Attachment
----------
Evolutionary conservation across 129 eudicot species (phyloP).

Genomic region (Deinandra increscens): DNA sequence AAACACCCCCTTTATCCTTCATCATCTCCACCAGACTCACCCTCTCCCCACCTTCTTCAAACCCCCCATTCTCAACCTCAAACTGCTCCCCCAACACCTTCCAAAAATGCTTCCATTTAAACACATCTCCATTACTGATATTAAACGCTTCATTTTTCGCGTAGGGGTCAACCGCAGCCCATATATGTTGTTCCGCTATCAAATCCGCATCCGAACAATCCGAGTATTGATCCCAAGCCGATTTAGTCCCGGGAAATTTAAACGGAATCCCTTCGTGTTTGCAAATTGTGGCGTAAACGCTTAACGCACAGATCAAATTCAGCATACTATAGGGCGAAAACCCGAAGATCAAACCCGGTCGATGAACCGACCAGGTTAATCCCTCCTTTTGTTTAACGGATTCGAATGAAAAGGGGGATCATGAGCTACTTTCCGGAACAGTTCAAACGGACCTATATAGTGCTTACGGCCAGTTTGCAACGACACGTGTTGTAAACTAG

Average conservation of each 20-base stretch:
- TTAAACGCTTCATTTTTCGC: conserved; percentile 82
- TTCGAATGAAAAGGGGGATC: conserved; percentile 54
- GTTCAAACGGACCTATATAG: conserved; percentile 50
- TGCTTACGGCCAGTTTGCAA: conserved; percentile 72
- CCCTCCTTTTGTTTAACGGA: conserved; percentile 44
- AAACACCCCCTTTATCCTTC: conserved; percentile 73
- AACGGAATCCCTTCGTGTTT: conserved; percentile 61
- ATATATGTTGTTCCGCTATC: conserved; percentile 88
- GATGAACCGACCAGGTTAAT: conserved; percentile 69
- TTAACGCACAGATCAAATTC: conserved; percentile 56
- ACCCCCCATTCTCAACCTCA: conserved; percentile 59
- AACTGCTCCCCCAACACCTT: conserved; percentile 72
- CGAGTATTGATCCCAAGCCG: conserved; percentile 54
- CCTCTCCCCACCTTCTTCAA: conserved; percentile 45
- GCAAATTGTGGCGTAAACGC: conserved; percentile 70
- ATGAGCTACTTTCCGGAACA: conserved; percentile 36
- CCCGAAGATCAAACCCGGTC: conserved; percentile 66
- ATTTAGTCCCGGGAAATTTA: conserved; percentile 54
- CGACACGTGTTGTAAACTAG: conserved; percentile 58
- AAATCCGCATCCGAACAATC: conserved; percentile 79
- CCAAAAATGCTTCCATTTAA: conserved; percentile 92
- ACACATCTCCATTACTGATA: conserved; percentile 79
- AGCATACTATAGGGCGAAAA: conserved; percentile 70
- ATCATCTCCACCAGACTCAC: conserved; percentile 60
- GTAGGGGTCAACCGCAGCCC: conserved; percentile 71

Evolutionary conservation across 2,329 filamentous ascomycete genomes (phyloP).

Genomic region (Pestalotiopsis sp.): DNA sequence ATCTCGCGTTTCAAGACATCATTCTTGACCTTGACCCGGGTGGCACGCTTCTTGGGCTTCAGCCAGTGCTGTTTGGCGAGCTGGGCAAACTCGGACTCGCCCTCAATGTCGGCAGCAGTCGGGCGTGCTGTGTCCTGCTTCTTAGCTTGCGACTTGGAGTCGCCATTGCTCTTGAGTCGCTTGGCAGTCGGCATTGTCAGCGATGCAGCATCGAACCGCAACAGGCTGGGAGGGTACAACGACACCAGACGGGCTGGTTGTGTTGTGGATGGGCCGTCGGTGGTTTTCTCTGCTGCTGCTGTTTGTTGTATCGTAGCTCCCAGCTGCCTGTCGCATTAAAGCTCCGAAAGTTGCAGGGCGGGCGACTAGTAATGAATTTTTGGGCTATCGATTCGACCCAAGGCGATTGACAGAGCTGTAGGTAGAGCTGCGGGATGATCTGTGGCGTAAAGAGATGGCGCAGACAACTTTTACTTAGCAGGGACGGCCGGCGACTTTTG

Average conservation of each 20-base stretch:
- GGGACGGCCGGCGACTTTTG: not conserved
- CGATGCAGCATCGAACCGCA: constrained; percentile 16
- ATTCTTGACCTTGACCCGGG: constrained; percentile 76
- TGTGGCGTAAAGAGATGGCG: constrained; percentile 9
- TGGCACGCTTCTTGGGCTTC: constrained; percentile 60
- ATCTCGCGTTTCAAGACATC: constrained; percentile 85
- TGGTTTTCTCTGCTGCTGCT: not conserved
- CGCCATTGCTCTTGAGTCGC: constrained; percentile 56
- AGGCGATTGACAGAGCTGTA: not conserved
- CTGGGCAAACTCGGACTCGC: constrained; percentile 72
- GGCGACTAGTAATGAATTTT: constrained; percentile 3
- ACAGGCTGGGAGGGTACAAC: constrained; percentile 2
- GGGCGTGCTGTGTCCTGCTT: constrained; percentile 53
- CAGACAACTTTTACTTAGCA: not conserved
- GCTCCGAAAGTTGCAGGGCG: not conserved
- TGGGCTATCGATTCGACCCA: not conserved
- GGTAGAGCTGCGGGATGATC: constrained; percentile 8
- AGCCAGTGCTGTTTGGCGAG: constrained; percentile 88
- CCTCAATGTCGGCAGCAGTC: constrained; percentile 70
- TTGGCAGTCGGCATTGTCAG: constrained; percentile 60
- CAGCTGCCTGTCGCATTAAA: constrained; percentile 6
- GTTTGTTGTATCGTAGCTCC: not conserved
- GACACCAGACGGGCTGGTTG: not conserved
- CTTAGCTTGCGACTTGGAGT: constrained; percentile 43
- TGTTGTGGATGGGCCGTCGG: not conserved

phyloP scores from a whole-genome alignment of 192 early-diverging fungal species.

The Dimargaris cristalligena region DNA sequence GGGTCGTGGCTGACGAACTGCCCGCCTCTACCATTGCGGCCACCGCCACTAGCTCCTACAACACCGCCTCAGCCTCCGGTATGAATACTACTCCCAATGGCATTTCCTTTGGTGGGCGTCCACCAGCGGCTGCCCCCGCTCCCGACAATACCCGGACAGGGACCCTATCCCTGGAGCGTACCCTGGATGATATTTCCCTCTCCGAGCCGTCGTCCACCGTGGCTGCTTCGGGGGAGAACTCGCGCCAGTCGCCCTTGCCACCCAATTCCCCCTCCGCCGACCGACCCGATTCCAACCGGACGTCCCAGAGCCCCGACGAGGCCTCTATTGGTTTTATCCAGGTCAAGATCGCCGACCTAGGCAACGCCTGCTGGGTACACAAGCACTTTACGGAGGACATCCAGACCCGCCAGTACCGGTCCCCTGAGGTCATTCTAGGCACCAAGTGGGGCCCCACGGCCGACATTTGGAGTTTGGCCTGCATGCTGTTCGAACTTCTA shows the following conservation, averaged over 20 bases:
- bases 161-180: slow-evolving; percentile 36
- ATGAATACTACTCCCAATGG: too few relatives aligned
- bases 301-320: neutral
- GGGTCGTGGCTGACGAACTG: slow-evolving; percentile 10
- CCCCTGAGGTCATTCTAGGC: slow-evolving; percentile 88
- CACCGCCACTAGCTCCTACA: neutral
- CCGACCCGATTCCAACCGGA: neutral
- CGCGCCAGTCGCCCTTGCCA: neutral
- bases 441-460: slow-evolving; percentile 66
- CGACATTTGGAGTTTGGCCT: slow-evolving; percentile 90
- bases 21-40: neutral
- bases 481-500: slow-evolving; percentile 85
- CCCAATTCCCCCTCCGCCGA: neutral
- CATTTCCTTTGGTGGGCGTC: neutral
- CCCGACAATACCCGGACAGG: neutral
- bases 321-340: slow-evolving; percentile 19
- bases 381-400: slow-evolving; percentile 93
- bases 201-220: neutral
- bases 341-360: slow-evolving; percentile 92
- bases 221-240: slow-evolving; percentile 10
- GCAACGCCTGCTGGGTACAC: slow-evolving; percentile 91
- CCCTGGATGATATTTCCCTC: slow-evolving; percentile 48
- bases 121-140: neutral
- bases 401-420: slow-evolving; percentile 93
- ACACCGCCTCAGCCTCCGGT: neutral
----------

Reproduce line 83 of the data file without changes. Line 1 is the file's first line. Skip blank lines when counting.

- ACACCGCCTCAGCCTCCGGT: neutral